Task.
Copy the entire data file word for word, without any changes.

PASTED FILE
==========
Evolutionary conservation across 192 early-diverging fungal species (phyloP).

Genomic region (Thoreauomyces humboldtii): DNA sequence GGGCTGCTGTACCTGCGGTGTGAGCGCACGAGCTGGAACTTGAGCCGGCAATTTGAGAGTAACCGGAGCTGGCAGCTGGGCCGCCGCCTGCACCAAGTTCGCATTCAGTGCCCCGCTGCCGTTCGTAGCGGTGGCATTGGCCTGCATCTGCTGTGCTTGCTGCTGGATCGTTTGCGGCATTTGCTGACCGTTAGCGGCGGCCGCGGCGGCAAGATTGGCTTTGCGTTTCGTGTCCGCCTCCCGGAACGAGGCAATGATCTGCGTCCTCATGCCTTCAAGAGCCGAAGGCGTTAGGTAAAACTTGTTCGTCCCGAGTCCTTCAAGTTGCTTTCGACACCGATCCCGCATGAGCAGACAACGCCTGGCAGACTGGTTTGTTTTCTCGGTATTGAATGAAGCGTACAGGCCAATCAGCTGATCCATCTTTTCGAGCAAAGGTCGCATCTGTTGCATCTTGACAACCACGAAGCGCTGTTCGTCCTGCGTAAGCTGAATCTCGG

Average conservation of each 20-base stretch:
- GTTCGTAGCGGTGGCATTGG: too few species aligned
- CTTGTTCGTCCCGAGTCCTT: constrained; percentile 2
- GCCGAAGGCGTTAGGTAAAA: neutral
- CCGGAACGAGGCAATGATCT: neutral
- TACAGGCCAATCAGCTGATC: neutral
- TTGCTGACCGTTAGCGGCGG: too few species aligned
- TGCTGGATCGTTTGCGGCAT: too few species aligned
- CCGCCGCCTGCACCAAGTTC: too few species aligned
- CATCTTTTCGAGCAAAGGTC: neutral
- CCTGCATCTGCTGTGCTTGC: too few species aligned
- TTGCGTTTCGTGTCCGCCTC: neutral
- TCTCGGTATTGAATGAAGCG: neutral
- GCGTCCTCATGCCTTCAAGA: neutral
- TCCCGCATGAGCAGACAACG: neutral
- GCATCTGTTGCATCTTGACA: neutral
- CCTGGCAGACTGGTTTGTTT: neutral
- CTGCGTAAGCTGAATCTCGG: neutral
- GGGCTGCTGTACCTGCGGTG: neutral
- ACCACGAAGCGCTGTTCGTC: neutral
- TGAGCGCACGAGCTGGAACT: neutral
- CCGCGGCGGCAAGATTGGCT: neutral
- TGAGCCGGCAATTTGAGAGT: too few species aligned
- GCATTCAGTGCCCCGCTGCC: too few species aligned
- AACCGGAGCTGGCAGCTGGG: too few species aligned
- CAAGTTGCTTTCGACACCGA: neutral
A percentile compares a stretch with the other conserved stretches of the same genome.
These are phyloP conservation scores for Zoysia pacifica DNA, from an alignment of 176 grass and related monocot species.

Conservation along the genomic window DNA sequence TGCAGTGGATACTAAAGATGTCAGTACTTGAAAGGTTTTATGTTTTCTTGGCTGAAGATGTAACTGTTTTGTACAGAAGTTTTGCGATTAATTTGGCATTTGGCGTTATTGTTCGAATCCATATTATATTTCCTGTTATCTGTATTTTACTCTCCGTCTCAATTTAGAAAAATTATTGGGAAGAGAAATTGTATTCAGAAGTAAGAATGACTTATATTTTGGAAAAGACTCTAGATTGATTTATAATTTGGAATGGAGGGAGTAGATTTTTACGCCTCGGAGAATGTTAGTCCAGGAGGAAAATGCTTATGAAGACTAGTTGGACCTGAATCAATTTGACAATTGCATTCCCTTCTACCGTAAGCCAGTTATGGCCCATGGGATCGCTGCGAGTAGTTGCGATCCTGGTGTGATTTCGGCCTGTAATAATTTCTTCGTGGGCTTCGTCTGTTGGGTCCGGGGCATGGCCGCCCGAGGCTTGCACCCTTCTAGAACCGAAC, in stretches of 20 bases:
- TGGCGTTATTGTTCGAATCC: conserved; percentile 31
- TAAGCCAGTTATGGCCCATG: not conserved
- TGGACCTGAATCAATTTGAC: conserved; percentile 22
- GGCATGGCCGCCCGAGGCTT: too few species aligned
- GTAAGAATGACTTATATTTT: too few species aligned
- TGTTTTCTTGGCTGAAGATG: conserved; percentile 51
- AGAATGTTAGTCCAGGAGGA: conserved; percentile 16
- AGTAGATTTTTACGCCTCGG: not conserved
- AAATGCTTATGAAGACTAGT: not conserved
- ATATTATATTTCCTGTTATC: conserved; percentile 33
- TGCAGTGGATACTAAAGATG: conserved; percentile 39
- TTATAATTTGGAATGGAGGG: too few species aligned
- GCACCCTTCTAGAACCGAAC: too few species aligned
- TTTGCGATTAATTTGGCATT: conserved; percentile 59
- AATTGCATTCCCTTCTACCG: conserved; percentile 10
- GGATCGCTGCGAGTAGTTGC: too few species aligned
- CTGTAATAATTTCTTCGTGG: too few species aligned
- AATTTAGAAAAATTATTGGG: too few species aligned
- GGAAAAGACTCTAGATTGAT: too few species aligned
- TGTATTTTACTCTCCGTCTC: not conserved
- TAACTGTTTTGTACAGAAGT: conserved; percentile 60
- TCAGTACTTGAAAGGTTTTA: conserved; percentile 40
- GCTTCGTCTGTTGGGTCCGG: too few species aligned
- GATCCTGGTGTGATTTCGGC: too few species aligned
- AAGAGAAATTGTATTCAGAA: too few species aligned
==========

Evolutionary conservation across 192 early-diverging fungal species (phyloP).

Genomic region (Thoreauomyces humboldtii): DNA sequence GGGCTGCTGTACCTGCGGTGTGAGCGCACGAGCTGGAACTTGAGCCGGCAATTTGAGAGTAACCGGAGCTGGCAGCTGGGCCGCCGCCTGCACCAAGTTCGCATTCAGTGCCCCGCTGCCGTTCGTAGCGGTGGCATTGGCCTGCATCTGCTGTGCTTGCTGCTGGATCGTTTGCGGCATTTGCTGACCGTTAGCGGCGGCCGCGGCGGCAAGATTGGCTTTGCGTTTCGTGTCCGCCTCCCGGAACGAGGCAATGATCTGCGTCCTCATGCCTTCAAGAGCCGAAGGCGTTAGGTAAAACTTGTTCGTCCCGAGTCCTTCAAGTTGCTTTCGACACCGATCCCGCATGAGCAGACAACGCCTGGCAGACTGGTTTGTTTTCTCGGTATTGAATGAAGCGTACAGGCCAATCAGCTGATCCATCTTTTCGAGCAAAGGTCGCATCTGTTGCATCTTGACAACCACGAAGCGCTGTTCGTCCTGCGTAAGCTGAATCTCGG

Average conservation of each 20-base stretch:
- GTTCGTAGCGGTGGCATTGG: too few species aligned
- CTTGTTCGTCCCGAGTCCTT: constrained; percentile 2
- GCCGAAGGCGTTAGGTAAAA: neutral
- CCGGAACGAGGCAATGATCT: neutral
- TACAGGCCAATCAGCTGATC: neutral
- TTGCTGACCGTTAGCGGCGG: too few species aligned
- TGCTGGATCGTTTGCGGCAT: too few species aligned
- CCGCCGCCTGCACCAAGTTC: too few species aligned
- CATCTTTTCGAGCAAAGGTC: neutral
- CCTGCATCTGCTGTGCTTGC: too few species aligned
- TTGCGTTTCGTGTCCGCCTC: neutral
- TCTCGGTATTGAATGAAGCG: neutral
- GCGTCCTCATGCCTTCAAGA: neutral
- TCCCGCATGAGCAGACAACG: neutral
- GCATCTGTTGCATCTTGACA: neutral
- CCTGGCAGACTGGTTTGTTT: neutral
- CTGCGTAAGCTGAATCTCGG: neutral
- GGGCTGCTGTACCTGCGGTG: neutral
- ACCACGAAGCGCTGTTCGTC: neutral
- TGAGCGCACGAGCTGGAACT: neutral
- CCGCGGCGGCAAGATTGGCT: neutral
- TGAGCCGGCAATTTGAGAGT: too few species aligned
- GCATTCAGTGCCCCGCTGCC: too few species aligned
- AACCGGAGCTGGCAGCTGGG: too few species aligned
- CAAGTTGCTTTCGACACCGA: neutral
A percentile compares a stretch with the other conserved stretches of the same genome.
These are phyloP conservation scores for Zoysia pacifica DNA, from an alignment of 176 grass and related monocot species.

Conservation along the genomic window DNA sequence TGCAGTGGATACTAAAGATGTCAGTACTTGAAAGGTTTTATGTTTTCTTGGCTGAAGATGTAACTGTTTTGTACAGAAGTTTTGCGATTAATTTGGCATTTGGCGTTATTGTTCGAATCCATATTATATTTCCTGTTATCTGTATTTTACTCTCCGTCTCAATTTAGAAAAATTATTGGGAAGAGAAATTGTATTCAGAAGTAAGAATGACTTATATTTTGGAAAAGACTCTAGATTGATTTATAATTTGGAATGGAGGGAGTAGATTTTTACGCCTCGGAGAATGTTAGTCCAGGAGGAAAATGCTTATGAAGACTAGTTGGACCTGAATCAATTTGACAATTGCATTCCCTTCTACCGTAAGCCAGTTATGGCCCATGGGATCGCTGCGAGTAGTTGCGATCCTGGTGTGATTTCGGCCTGTAATAATTTCTTCGTGGGCTTCGTCTGTTGGGTCCGGGGCATGGCCGCCCGAGGCTTGCACCCTTCTAGAACCGAAC, in stretches of 20 bases:
- TGGCGTTATTGTTCGAATCC: conserved; percentile 31
- TAAGCCAGTTATGGCCCATG: not conserved
- TGGACCTGAATCAATTTGAC: conserved; percentile 22
- GGCATGGCCGCCCGAGGCTT: too few species aligned
- GTAAGAATGACTTATATTTT: too few species aligned
- TGTTTTCTTGGCTGAAGATG: conserved; percentile 51
- AGAATGTTAGTCCAGGAGGA: conserved; percentile 16
- AGTAGATTTTTACGCCTCGG: not conserved
- AAATGCTTATGAAGACTAGT: not conserved
- ATATTATATTTCCTGTTATC: conserved; percentile 33
- TGCAGTGGATACTAAAGATG: conserved; percentile 39
- TTATAATTTGGAATGGAGGG: too few species aligned
- GCACCCTTCTAGAACCGAAC: too few species aligned
- TTTGCGATTAATTTGGCATT: conserved; percentile 59
- AATTGCATTCCCTTCTACCG: conserved; percentile 10
- GGATCGCTGCGAGTAGTTGC: too few species aligned
- CTGTAATAATTTCTTCGTGG: too few species aligned
- AATTTAGAAAAATTATTGGG: too few species aligned
- GGAAAAGACTCTAGATTGAT: too few species aligned
- TGTATTTTACTCTCCGTCTC: not conserved
- TAACTGTTTTGTACAGAAGT: conserved; percentile 60
- TCAGTACTTGAAAGGTTTTA: conserved; percentile 40
- GCTTCGTCTGTTGGGTCCGG: too few species aligned
- GATCCTGGTGTGATTTCGGC: too few species aligned
- AAGAGAAATTGTATTCAGAA: too few species aligned